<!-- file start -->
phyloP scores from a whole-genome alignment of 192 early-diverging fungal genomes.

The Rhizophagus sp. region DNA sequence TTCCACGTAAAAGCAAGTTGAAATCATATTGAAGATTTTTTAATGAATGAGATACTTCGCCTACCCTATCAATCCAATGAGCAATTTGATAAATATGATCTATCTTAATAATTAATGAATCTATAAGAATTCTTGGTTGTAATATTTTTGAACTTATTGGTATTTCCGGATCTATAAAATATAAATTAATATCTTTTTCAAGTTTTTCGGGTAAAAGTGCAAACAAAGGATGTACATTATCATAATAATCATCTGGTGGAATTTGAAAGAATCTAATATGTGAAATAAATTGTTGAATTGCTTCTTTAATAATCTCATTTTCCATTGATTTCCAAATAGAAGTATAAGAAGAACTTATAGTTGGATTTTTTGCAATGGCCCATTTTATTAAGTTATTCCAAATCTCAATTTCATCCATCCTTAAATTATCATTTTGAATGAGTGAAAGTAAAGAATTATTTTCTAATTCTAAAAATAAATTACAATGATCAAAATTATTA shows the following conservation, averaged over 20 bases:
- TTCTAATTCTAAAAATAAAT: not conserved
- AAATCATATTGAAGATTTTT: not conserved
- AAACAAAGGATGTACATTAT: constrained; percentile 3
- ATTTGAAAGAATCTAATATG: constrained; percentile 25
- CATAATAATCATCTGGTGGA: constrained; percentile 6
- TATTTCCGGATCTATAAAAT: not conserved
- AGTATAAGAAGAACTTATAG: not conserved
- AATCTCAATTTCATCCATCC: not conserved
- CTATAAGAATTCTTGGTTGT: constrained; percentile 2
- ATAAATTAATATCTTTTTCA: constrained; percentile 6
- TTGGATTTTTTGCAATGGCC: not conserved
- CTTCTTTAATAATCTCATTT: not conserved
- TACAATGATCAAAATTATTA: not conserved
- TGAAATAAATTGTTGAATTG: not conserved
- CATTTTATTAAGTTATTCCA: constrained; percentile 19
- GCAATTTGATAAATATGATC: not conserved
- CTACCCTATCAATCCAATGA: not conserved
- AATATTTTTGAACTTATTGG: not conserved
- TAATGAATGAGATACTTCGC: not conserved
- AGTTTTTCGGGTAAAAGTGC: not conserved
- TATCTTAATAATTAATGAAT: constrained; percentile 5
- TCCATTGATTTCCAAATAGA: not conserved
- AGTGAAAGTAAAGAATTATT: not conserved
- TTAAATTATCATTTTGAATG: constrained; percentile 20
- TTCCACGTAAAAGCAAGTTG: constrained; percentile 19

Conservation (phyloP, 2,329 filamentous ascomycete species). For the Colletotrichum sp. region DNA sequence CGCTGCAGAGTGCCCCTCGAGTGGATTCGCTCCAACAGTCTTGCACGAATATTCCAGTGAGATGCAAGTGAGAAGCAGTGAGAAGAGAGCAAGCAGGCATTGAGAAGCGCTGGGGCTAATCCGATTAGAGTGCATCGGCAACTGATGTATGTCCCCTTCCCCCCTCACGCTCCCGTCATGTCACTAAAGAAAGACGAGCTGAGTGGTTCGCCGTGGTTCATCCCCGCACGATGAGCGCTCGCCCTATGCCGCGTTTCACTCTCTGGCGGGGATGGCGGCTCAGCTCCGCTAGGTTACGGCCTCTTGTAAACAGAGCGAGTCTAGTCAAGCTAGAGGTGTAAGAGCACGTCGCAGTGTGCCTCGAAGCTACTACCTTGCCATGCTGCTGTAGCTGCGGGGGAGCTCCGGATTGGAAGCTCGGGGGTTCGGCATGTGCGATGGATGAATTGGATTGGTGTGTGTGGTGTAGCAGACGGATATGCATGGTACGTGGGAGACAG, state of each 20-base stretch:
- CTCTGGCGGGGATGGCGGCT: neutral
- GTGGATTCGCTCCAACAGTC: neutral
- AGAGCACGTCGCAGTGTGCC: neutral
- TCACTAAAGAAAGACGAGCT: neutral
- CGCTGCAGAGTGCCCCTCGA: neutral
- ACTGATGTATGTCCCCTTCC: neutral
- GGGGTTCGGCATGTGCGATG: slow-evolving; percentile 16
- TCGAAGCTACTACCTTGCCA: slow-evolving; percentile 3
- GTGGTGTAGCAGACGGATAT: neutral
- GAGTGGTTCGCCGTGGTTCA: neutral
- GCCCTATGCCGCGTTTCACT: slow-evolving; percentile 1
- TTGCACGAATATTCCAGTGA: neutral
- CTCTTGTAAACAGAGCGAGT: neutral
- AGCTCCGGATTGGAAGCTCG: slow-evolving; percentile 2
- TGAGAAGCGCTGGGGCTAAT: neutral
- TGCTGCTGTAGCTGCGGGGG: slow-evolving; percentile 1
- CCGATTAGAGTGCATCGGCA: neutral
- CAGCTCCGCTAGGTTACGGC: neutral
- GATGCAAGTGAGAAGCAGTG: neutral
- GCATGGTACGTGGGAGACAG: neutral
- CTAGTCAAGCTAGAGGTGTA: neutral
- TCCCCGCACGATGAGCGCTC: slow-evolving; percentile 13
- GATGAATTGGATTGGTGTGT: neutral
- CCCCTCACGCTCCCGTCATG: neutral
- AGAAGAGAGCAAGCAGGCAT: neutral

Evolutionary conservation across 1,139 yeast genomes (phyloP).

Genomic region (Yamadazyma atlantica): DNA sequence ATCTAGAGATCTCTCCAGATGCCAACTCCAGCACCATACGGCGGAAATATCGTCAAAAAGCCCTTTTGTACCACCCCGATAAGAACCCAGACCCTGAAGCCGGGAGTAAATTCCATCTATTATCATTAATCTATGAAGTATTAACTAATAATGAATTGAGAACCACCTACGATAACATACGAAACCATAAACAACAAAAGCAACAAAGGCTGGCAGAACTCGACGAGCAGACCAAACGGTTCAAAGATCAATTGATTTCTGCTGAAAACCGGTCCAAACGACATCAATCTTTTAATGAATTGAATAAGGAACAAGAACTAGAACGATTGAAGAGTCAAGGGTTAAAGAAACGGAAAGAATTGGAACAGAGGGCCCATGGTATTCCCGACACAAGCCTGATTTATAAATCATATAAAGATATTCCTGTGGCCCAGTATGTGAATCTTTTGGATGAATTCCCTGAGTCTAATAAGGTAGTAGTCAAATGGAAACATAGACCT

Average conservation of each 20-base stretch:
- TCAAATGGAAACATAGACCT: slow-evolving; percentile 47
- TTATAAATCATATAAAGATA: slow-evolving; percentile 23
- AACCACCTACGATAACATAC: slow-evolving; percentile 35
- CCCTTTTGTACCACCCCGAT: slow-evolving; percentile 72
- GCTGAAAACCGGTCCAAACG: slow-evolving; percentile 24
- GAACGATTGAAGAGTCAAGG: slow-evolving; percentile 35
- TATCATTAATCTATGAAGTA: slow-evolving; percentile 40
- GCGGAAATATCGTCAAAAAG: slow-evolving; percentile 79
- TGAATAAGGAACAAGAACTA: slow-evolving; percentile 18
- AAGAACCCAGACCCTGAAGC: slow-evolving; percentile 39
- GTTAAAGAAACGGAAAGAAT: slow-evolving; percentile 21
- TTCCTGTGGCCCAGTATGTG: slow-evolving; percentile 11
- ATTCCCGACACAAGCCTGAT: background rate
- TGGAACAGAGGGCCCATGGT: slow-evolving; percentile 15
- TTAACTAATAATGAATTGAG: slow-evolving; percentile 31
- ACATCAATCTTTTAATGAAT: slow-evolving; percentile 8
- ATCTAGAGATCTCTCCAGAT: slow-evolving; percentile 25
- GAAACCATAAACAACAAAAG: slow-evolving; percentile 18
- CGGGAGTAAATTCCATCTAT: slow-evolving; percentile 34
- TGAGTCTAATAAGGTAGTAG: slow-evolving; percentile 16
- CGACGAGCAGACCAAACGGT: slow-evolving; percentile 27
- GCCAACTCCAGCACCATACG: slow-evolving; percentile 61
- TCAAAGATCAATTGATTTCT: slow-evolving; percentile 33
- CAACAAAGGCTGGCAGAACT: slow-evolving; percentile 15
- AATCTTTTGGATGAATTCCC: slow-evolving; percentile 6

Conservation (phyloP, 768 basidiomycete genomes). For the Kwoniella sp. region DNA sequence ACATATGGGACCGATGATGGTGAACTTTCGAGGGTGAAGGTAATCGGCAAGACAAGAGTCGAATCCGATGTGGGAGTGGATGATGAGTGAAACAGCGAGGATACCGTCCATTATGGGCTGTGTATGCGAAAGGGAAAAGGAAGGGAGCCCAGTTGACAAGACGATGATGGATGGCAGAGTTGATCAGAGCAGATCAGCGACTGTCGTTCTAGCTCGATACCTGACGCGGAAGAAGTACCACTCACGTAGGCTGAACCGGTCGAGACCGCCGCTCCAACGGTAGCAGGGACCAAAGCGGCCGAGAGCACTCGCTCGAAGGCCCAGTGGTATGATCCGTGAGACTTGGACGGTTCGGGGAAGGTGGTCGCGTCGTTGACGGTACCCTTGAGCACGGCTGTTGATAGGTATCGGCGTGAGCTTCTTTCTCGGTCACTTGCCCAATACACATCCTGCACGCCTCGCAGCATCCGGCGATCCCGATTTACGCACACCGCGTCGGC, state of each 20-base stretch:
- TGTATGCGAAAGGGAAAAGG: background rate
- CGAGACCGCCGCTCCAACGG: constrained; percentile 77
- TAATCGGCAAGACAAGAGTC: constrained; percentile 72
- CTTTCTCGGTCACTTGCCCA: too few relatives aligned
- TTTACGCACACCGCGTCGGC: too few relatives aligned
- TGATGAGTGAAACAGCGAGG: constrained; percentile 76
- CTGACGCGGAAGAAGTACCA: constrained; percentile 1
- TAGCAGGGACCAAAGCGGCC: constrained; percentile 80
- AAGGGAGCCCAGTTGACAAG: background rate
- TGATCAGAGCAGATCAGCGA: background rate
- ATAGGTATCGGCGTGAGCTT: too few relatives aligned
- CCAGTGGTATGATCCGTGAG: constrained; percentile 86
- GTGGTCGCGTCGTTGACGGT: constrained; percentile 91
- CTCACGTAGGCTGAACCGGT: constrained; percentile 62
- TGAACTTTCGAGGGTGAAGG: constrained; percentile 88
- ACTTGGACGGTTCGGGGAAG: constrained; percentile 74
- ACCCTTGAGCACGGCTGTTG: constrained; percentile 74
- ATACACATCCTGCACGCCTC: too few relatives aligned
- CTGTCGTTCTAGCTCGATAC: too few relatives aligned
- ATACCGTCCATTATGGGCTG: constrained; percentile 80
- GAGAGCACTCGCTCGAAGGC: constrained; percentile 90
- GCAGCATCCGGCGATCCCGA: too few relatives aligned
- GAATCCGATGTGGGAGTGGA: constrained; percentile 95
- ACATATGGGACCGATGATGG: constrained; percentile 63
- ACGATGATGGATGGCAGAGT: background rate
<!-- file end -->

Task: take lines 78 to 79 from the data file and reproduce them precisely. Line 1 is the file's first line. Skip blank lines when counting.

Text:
- GCCAACTCCAGCACCATACG: slow-evolving; percentile 61
- TCAAAGATCAATTGATTTCT: slow-evolving; percentile 33